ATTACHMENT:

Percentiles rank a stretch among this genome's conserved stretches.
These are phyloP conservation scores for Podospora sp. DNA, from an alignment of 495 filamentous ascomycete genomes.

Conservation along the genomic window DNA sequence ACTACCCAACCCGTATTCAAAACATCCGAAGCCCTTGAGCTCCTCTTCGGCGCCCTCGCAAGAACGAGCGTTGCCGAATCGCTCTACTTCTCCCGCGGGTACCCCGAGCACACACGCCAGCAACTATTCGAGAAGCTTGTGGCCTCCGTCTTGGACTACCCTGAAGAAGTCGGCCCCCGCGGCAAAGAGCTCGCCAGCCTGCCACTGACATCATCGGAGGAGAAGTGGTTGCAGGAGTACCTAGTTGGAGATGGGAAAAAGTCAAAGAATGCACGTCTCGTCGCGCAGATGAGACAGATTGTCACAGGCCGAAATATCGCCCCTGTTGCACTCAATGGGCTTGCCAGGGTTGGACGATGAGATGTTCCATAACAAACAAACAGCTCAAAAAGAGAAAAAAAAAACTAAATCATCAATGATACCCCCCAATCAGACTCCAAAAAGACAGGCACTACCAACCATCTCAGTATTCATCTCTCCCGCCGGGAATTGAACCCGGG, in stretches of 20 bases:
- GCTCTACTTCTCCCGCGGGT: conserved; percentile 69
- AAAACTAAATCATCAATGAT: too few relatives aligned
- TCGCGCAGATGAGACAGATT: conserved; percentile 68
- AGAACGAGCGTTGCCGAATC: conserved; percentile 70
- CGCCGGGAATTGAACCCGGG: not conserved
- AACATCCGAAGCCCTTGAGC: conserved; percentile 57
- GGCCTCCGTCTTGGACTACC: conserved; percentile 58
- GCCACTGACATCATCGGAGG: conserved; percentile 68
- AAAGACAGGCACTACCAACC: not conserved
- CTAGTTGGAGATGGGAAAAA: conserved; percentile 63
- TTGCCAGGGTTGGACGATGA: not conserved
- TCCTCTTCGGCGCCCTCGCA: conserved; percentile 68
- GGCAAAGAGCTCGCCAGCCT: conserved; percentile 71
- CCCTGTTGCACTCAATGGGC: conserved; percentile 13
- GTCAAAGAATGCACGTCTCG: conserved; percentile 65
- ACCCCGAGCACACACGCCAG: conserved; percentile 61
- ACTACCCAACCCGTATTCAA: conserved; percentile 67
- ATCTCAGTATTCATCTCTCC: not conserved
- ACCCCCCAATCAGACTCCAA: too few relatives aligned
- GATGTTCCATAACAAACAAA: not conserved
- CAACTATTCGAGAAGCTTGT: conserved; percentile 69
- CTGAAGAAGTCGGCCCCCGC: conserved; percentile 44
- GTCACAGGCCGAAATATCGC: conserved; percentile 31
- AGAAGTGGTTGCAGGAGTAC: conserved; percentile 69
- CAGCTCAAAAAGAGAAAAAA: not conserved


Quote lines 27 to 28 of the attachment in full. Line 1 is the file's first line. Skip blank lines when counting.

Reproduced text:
- AGAAGTGGTTGCAGGAGTAC: conserved; percentile 69
- CAGCTCAAAAAGAGAAAAAA: not conserved